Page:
Calvaron laughed as he sat at his customary table with Beatrice, Ceria, and Pisces. The others glanced up as they noted the new students streaming into the hall. Beatrice stopped spooning porridge into her mouth and turned her head to look, and Ceria did likewise. Pisces was still engrossed in his book.
“How many passed this year?”
Beatrice answered this time. She frowned as a trio of people—Drake, Human, and Lizardman – passed by. They all had deathly pale bodies and they were clearly Selphids.
“Lots of Selphids this year.”
“So? Don’t glare, Beatrice. You’ll scare them.”
Calvaron grinned as Beatrice looked away. She turned her head to continue feeding herself, and Ceria nudged Pisces.
“Hey. Get your head out of the spellbook and take a look.”
At last, Pisces blinked and looked up with a frown. He took in the new students being jeered, laughed at, and congratulated and blinked.
“Oh, are the exams over? That was quick.”
“Yes, it was. Stop reading and eat with us.”
Ceria yanked the worn spellbook out of Pisces’ hands. He protested, but gave in and pulled the cold plate of sausages and potatoes over towards him.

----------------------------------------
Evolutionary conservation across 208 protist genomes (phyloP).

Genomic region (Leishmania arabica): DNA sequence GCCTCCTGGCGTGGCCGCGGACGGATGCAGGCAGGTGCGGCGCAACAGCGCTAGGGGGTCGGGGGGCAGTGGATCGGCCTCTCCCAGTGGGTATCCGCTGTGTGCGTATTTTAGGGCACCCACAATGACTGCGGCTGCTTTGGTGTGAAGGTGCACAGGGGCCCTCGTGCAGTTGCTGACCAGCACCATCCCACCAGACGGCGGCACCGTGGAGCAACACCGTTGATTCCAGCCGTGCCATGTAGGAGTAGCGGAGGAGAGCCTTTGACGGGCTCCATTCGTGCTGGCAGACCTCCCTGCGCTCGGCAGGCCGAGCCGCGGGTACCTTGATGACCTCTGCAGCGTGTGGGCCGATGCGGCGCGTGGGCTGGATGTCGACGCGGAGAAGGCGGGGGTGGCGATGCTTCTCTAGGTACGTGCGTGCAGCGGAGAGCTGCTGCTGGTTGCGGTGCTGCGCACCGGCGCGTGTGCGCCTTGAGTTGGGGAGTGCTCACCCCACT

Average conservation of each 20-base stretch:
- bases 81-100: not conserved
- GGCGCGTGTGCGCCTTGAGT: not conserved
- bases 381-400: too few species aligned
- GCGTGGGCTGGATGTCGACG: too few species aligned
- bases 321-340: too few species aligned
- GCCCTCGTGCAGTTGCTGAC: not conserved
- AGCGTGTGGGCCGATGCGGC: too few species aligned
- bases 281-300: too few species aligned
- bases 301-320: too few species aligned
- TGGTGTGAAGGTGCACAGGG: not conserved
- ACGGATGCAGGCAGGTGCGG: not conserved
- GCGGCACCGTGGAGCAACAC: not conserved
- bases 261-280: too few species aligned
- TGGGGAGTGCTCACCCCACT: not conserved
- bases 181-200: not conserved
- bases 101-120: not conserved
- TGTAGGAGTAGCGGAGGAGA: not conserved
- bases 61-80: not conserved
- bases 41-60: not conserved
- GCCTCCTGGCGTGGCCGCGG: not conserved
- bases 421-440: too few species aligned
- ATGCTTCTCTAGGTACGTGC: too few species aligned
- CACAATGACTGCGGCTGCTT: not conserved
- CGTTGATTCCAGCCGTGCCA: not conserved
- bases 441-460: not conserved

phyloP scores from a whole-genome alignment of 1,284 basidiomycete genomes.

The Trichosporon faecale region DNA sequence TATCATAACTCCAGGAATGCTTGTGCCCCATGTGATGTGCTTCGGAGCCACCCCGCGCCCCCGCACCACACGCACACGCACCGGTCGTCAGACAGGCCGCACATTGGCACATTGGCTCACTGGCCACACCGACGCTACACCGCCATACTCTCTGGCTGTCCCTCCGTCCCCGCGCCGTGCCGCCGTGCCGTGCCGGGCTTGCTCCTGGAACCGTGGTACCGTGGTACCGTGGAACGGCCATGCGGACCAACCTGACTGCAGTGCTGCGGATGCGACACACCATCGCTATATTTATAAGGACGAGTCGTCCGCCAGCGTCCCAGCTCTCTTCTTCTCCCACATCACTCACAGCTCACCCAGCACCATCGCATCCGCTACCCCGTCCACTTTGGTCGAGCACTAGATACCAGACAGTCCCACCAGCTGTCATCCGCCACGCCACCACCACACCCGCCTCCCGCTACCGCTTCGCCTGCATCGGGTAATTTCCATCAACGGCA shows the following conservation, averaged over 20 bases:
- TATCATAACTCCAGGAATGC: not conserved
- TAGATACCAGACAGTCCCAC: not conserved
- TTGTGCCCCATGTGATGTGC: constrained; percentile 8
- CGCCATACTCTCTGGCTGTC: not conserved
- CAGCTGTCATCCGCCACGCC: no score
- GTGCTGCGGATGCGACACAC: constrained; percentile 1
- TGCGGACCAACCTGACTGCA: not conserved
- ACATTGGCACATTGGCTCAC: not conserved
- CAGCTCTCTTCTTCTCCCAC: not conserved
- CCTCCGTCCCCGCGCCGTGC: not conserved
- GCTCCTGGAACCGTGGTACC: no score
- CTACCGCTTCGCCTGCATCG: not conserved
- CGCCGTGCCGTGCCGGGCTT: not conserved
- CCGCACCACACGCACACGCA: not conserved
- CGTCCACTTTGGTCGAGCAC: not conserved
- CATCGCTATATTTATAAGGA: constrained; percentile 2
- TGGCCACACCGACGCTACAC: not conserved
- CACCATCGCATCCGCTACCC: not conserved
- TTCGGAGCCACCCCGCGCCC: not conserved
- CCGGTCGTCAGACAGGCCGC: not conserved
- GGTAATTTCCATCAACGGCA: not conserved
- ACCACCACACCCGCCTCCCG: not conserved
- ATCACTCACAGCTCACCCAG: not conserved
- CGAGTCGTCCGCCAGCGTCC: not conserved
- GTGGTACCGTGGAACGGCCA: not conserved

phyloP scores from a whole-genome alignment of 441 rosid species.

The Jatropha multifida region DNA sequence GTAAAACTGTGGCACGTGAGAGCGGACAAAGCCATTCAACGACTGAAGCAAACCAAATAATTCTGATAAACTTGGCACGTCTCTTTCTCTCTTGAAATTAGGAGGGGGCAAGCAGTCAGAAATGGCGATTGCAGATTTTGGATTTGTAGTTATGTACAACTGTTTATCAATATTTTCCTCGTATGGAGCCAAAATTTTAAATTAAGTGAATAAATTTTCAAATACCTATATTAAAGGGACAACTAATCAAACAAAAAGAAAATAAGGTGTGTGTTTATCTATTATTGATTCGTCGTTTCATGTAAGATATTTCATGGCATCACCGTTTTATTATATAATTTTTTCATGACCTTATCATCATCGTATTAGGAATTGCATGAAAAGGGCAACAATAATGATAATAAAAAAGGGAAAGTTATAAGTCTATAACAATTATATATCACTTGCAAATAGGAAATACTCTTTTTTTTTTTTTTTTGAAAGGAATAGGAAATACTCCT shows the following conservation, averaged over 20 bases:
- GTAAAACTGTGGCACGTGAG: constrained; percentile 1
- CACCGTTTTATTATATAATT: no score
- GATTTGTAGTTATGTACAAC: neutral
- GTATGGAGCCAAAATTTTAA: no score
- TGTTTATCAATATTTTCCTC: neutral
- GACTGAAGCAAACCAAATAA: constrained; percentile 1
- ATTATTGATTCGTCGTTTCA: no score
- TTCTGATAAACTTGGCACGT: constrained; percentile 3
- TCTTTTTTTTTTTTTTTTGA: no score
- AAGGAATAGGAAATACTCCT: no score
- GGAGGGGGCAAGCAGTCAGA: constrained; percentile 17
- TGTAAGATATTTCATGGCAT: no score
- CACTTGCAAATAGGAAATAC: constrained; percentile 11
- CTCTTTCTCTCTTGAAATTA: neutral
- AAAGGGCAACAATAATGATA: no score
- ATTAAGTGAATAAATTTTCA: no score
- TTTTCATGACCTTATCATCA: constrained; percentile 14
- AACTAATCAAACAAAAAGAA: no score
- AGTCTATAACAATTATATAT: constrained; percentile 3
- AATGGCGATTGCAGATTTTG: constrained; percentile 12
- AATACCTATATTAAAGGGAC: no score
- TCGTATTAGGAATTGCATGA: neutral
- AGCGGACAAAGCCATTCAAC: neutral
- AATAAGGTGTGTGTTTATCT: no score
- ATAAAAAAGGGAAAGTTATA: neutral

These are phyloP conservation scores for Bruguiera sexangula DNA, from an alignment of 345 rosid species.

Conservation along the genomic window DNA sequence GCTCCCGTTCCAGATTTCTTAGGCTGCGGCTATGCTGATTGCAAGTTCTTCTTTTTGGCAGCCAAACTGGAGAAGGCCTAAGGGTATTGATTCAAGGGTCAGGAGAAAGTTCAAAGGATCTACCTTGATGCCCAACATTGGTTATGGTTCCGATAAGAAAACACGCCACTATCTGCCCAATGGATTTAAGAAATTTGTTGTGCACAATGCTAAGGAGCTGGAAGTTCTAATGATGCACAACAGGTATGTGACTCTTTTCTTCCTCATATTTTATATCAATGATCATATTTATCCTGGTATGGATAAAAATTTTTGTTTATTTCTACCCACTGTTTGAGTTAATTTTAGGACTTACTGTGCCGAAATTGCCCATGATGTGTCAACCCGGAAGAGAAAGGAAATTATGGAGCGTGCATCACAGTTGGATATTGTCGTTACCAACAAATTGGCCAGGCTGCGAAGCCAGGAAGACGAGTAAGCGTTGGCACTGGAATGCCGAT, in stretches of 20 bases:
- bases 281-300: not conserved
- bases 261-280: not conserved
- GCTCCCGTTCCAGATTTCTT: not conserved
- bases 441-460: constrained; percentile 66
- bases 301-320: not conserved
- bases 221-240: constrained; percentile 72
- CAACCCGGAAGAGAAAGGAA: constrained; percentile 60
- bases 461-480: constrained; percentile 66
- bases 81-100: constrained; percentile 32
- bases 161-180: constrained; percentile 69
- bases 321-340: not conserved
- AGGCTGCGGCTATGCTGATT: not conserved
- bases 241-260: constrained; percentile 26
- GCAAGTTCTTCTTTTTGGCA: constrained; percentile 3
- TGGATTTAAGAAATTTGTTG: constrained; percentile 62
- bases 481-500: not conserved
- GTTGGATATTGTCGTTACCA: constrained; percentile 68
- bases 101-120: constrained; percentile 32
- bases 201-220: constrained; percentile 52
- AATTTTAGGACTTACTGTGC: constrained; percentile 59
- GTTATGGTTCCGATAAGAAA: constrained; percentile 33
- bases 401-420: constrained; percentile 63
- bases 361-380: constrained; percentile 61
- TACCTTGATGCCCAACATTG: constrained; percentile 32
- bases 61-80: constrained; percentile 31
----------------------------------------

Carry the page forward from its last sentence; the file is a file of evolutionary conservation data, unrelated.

“You interrupted me just as I thought I was getting towards a breakthrough. I was close to figuring out the [Invisibility] spell, I’m sure of it!”
“You’ve been saying that all month. One break’s not going to kill you so shut up and eat.”
The half-Elf rolled her eyes as she levitated a tureen of gravy over while Pisces warmed his food up with a simple heat spell. In moments he was happily scarfing down his food.
Calvaron sighed and shook his head as he stared at the two second-year students sadly.
“It’s so sad.”
“Don’t start, Calvaron.”
“No, no! I have to say this.”
The Centaur pretended to be deeply troubled, sighing and clutching at his chest.
“I can’t bear to see it. How quickly you two become jaded – it feels like just yesterday you two were eager students, so happy to be admitted to Wistram! Didn’t you, Ceria, burst into tears at the table one year ago? And you, Pisces, I fondly recall you getting so drunk you thought you could cast the [Flight] spell and leaping off your balcony—”
He ducked as Ceria hurled one of Pisces’ sausages at him. Beatrice raised her head so she could glare at everyone.
“Stop that. Behave.”
Calvaron raised his hands and Ceria went back to her food. Pisces was busy eating. The four students were used to each other’s company after a year of studying together, and so in no time they were talking about the latest world news and gossiping over publicly available secrets. But Calvaron stopped and turned his head as someone new approached their table.
“Um, excuse me. Do you mind if I sit with you?”
Ceria paused as she reached for her goblet of milk, chewing a huge bite of sausage. She saw a young Human staring anxiously at her, a young woman to be exact, bright red hair hanging in a loose ponytail down the robes on her back.